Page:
- Saffron threads
Saffron threads are the fine pistil threads of the Crocus Sativus, which belongs to the plant family of the iris family and the genus crocuses. It is a perennial tuber that blooms in autumn and is then harvested. This plant forms three orange-red threads in its purple flowers, which are harvested, dried and used as a spice.
Origin and harvest
As far as we know today, saffron comes from the island of Crete and reached Mesopotamia from there about 5,000 years ago. Today about 90% of the total amount of saffron is produced in Iran. Other growing countries are, for example, Greece, Spain, Italy, India and Morocco.
For one kilo of saffron you need 80,000 to 150,000 flowers. This corresponds roughly to a cultivation area of 10,000m². All threads are pulled by hand, as no machine in the world can do this filigree work. Not without reason saffron is considered the most expensive spice in the world.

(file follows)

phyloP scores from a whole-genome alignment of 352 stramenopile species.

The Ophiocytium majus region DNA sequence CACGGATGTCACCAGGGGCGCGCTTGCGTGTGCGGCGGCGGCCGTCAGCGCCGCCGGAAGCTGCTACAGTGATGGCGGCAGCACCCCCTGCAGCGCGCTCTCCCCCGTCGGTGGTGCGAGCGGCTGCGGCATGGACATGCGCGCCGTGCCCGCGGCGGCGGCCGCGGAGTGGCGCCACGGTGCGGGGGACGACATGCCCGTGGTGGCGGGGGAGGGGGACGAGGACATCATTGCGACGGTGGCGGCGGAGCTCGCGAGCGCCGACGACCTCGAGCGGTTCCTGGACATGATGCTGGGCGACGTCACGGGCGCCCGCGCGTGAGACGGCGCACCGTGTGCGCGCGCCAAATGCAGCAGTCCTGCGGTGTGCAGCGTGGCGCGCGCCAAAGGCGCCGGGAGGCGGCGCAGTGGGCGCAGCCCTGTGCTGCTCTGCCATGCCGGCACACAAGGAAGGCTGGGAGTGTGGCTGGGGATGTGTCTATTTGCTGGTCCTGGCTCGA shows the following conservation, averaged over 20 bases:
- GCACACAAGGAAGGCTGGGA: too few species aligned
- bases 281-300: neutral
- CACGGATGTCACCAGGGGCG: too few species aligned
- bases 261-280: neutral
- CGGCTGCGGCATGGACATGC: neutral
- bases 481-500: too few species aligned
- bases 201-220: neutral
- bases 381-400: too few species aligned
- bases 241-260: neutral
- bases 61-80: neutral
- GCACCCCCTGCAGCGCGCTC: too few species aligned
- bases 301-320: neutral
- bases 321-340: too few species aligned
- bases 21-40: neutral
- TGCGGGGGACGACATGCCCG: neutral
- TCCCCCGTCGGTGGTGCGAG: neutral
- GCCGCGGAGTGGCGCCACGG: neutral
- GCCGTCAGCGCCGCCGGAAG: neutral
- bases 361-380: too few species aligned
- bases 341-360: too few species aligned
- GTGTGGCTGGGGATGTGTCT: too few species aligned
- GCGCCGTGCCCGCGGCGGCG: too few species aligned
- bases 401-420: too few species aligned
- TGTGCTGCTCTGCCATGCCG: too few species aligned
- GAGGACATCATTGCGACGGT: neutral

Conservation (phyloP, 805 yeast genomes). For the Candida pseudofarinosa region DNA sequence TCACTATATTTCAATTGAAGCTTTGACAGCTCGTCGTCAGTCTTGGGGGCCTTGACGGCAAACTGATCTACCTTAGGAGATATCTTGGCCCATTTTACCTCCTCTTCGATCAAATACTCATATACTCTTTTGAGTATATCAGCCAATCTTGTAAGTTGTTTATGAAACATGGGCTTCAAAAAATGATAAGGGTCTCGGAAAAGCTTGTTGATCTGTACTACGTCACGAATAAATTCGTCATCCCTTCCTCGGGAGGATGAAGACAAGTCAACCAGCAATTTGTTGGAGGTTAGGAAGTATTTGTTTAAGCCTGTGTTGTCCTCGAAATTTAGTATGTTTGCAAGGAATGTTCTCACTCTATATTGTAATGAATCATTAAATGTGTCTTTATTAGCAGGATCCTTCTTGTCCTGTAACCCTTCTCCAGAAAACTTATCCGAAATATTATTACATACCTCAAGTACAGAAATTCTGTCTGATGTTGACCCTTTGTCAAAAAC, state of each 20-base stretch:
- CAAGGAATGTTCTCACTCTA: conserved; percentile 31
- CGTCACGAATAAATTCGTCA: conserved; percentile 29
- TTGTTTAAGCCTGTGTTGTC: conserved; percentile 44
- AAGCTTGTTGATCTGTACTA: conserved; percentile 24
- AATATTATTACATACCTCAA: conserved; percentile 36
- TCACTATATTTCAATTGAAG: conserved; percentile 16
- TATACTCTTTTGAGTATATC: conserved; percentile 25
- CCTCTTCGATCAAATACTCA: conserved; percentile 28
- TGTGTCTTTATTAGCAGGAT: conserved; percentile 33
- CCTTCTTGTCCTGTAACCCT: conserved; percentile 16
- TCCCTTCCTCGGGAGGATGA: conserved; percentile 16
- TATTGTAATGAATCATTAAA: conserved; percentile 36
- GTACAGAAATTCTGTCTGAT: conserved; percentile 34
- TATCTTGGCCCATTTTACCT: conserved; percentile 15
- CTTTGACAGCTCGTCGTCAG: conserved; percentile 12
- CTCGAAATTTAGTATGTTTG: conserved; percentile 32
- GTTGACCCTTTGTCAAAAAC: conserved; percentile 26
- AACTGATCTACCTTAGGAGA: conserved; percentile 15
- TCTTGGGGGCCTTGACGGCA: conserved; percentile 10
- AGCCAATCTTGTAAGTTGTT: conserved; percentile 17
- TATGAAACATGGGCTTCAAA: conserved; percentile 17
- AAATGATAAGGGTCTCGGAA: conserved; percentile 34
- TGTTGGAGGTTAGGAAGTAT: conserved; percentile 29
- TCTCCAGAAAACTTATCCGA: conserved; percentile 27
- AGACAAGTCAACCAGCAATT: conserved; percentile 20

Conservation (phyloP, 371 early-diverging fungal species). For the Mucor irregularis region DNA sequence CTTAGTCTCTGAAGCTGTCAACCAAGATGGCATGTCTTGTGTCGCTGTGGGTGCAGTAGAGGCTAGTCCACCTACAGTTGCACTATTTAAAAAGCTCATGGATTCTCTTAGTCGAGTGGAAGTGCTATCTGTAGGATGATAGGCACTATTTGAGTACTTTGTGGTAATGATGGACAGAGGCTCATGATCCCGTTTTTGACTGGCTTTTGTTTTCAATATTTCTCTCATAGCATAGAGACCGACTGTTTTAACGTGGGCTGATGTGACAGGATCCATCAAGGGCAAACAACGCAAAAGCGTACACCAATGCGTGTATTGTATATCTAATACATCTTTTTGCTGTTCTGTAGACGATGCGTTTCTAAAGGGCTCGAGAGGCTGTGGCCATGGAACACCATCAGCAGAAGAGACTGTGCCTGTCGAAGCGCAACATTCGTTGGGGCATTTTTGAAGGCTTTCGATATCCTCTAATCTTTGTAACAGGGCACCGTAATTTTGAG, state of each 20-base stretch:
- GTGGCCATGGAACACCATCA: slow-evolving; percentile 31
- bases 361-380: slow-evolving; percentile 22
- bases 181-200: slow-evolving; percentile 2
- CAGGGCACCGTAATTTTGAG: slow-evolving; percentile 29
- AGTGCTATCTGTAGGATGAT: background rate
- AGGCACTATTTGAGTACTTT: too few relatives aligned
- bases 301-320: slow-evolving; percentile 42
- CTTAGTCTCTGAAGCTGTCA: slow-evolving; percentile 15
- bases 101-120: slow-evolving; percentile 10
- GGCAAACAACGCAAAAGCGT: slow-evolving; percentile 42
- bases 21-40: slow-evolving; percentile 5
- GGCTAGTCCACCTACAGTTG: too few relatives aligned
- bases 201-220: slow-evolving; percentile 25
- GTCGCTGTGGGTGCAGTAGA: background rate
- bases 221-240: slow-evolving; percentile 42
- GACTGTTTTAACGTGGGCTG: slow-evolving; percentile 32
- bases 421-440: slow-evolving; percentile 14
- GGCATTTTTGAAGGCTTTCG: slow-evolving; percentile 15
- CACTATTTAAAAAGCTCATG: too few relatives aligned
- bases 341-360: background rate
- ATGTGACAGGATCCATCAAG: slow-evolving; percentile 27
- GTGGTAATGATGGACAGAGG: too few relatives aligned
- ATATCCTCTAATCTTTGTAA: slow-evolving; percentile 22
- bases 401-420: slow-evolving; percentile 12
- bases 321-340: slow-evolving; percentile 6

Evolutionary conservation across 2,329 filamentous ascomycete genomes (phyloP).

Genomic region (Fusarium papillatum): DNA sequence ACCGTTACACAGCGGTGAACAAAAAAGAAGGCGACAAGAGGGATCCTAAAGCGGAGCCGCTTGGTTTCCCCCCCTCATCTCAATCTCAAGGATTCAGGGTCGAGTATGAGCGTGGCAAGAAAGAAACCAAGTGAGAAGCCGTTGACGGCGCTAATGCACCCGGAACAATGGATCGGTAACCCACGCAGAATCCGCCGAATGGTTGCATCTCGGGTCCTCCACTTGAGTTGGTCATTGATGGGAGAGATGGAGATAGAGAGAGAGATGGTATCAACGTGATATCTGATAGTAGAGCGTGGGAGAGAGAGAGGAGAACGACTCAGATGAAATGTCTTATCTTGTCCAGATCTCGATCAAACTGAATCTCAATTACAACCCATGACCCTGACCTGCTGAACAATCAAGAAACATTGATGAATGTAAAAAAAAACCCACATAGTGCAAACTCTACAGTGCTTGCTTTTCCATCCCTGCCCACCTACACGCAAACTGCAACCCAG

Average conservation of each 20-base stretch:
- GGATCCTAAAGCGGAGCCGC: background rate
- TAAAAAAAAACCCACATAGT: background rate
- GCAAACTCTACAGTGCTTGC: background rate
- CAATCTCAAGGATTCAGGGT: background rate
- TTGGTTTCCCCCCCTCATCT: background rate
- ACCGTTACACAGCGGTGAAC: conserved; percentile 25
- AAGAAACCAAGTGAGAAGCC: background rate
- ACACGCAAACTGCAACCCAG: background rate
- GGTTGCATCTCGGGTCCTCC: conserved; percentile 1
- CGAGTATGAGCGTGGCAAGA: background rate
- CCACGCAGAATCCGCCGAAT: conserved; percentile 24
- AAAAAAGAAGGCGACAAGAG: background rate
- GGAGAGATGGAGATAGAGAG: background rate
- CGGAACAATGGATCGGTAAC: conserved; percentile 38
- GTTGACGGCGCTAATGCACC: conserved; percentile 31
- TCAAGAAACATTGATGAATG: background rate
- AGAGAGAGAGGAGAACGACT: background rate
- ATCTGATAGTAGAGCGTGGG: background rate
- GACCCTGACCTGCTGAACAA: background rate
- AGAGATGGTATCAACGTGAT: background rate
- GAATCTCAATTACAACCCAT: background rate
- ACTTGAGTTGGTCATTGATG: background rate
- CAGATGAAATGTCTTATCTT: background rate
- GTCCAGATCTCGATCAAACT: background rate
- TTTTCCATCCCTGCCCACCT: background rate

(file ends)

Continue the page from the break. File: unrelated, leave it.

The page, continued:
History and benefit
Saffron was already known in ancient times. It was valid as a symbol of prosperity and was and still is used in cosmetics, in the kitchen, but also as a natural remedy.
In addition to bitter and aromatic substances, there are other active ingredients such as carbohydrates (61.5%), protein (11.7%), fat (5.9%), fiber (3.9%), calcium, potassium, magnesium, Iron, essential oil. Furthermore, saffron contains vitamin C and small amounts of vitamin A.
Because of the bitter, intense taste and the high color intensity, you only need a little of this spice. A maximum of 0.2g should be added to a serving. The maximum consumption recommendation should not be exceeded 1.5g per day, otherwise symptoms of poisoning could occur. Pregnant women are advised to avoid saffron.
In the kitchen, the saffron threads can be used whole or pounded with a mortar. Then dissolve in a little warm liquid or add the threads directly to the dish:
• For more color, cook the saffron from the beginning.
• For more flavor, add the saffron just before serving.